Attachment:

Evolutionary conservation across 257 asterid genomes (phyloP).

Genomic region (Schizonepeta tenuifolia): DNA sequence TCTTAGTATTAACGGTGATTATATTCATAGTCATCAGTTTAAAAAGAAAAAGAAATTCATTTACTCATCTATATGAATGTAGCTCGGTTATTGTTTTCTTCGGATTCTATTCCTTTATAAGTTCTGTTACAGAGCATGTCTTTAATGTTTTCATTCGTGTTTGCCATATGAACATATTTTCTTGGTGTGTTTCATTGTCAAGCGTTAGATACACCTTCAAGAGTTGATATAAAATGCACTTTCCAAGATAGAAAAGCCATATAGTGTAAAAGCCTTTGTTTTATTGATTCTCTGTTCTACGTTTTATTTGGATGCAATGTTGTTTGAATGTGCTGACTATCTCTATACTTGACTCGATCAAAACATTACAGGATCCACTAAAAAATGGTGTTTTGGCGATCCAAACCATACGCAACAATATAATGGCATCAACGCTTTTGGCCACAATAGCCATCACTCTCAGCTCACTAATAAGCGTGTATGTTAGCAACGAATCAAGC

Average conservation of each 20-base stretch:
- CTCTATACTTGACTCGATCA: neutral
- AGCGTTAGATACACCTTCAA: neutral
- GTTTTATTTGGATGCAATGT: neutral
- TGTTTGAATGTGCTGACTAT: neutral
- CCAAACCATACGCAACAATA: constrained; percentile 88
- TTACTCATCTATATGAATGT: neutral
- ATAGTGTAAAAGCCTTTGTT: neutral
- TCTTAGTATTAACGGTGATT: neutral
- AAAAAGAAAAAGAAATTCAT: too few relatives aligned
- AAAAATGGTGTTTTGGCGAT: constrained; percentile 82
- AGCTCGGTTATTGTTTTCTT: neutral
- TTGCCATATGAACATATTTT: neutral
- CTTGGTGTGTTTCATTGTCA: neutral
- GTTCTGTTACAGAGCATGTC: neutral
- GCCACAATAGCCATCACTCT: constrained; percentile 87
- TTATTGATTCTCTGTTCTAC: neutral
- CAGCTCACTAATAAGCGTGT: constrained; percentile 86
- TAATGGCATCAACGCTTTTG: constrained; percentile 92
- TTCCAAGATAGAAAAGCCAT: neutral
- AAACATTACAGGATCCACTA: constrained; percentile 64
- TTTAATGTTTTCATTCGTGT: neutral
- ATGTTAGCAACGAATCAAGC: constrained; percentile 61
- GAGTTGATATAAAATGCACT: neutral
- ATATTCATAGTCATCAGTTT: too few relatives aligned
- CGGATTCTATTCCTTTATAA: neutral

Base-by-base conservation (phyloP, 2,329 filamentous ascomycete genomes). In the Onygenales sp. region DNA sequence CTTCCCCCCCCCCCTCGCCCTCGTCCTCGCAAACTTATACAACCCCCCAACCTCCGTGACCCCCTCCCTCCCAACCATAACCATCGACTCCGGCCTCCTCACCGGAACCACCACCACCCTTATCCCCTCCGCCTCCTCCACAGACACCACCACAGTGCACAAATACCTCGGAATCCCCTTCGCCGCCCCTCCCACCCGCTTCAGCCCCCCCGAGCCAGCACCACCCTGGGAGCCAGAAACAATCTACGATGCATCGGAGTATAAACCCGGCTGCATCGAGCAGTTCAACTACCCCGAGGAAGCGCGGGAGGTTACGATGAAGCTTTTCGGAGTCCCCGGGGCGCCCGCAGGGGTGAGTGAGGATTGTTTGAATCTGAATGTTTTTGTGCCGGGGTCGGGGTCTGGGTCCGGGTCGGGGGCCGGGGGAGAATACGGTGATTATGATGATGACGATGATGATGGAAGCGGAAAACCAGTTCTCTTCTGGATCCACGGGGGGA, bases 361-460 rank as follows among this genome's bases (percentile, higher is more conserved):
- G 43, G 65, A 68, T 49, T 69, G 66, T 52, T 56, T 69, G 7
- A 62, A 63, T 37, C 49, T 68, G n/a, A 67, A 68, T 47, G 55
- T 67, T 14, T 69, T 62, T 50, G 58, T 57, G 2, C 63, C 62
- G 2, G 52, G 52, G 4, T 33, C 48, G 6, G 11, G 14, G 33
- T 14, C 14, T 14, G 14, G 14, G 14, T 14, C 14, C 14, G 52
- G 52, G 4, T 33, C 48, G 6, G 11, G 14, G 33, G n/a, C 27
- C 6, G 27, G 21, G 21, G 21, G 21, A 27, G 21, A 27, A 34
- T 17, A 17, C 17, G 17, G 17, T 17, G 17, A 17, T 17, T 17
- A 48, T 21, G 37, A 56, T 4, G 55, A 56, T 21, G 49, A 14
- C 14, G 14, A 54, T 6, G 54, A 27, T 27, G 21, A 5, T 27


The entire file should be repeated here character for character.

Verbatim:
Evolutionary conservation across 257 asterid genomes (phyloP).

Genomic region (Schizonepeta tenuifolia): DNA sequence TCTTAGTATTAACGGTGATTATATTCATAGTCATCAGTTTAAAAAGAAAAAGAAATTCATTTACTCATCTATATGAATGTAGCTCGGTTATTGTTTTCTTCGGATTCTATTCCTTTATAAGTTCTGTTACAGAGCATGTCTTTAATGTTTTCATTCGTGTTTGCCATATGAACATATTTTCTTGGTGTGTTTCATTGTCAAGCGTTAGATACACCTTCAAGAGTTGATATAAAATGCACTTTCCAAGATAGAAAAGCCATATAGTGTAAAAGCCTTTGTTTTATTGATTCTCTGTTCTACGTTTTATTTGGATGCAATGTTGTTTGAATGTGCTGACTATCTCTATACTTGACTCGATCAAAACATTACAGGATCCACTAAAAAATGGTGTTTTGGCGATCCAAACCATACGCAACAATATAATGGCATCAACGCTTTTGGCCACAATAGCCATCACTCTCAGCTCACTAATAAGCGTGTATGTTAGCAACGAATCAAGC

Average conservation of each 20-base stretch:
- CTCTATACTTGACTCGATCA: neutral
- AGCGTTAGATACACCTTCAA: neutral
- GTTTTATTTGGATGCAATGT: neutral
- TGTTTGAATGTGCTGACTAT: neutral
- CCAAACCATACGCAACAATA: constrained; percentile 88
- TTACTCATCTATATGAATGT: neutral
- ATAGTGTAAAAGCCTTTGTT: neutral
- TCTTAGTATTAACGGTGATT: neutral
- AAAAAGAAAAAGAAATTCAT: too few relatives aligned
- AAAAATGGTGTTTTGGCGAT: constrained; percentile 82
- AGCTCGGTTATTGTTTTCTT: neutral
- TTGCCATATGAACATATTTT: neutral
- CTTGGTGTGTTTCATTGTCA: neutral
- GTTCTGTTACAGAGCATGTC: neutral
- GCCACAATAGCCATCACTCT: constrained; percentile 87
- TTATTGATTCTCTGTTCTAC: neutral
- CAGCTCACTAATAAGCGTGT: constrained; percentile 86
- TAATGGCATCAACGCTTTTG: constrained; percentile 92
- TTCCAAGATAGAAAAGCCAT: neutral
- AAACATTACAGGATCCACTA: constrained; percentile 64
- TTTAATGTTTTCATTCGTGT: neutral
- ATGTTAGCAACGAATCAAGC: constrained; percentile 61
- GAGTTGATATAAAATGCACT: neutral
- ATATTCATAGTCATCAGTTT: too few relatives aligned
- CGGATTCTATTCCTTTATAA: neutral

Base-by-base conservation (phyloP, 2,329 filamentous ascomycete genomes). In the Onygenales sp. region DNA sequence CTTCCCCCCCCCCCTCGCCCTCGTCCTCGCAAACTTATACAACCCCCCAACCTCCGTGACCCCCTCCCTCCCAACCATAACCATCGACTCCGGCCTCCTCACCGGAACCACCACCACCCTTATCCCCTCCGCCTCCTCCACAGACACCACCACAGTGCACAAATACCTCGGAATCCCCTTCGCCGCCCCTCCCACCCGCTTCAGCCCCCCCGAGCCAGCACCACCCTGGGAGCCAGAAACAATCTACGATGCATCGGAGTATAAACCCGGCTGCATCGAGCAGTTCAACTACCCCGAGGAAGCGCGGGAGGTTACGATGAAGCTTTTCGGAGTCCCCGGGGCGCCCGCAGGGGTGAGTGAGGATTGTTTGAATCTGAATGTTTTTGTGCCGGGGTCGGGGTCTGGGTCCGGGTCGGGGGCCGGGGGAGAATACGGTGATTATGATGATGACGATGATGATGGAAGCGGAAAACCAGTTCTCTTCTGGATCCACGGGGGGA, bases 361-460 rank as follows among this genome's bases (percentile, higher is more conserved):
- G 43, G 65, A 68, T 49, T 69, G 66, T 52, T 56, T 69, G 7
- A 62, A 63, T 37, C 49, T 68, G n/a, A 67, A 68, T 47, G 55
- T 67, T 14, T 69, T 62, T 50, G 58, T 57, G 2, C 63, C 62
- G 2, G 52, G 52, G 4, T 33, C 48, G 6, G 11, G 14, G 33
- T 14, C 14, T 14, G 14, G 14, G 14, T 14, C 14, C 14, G 52
- G 52, G 4, T 33, C 48, G 6, G 11, G 14, G 33, G n/a, C 27
- C 6, G 27, G 21, G 21, G 21, G 21, A 27, G 21, A 27, A 34
- T 17, A 17, C 17, G 17, G 17, T 17, G 17, A 17, T 17, T 17
- A 48, T 21, G 37, A 56, T 4, G 55, A 56, T 21, G 49, A 14
- C 14, G 14, A 54, T 6, G 54, A 27, T 27, G 21, A 5, T 27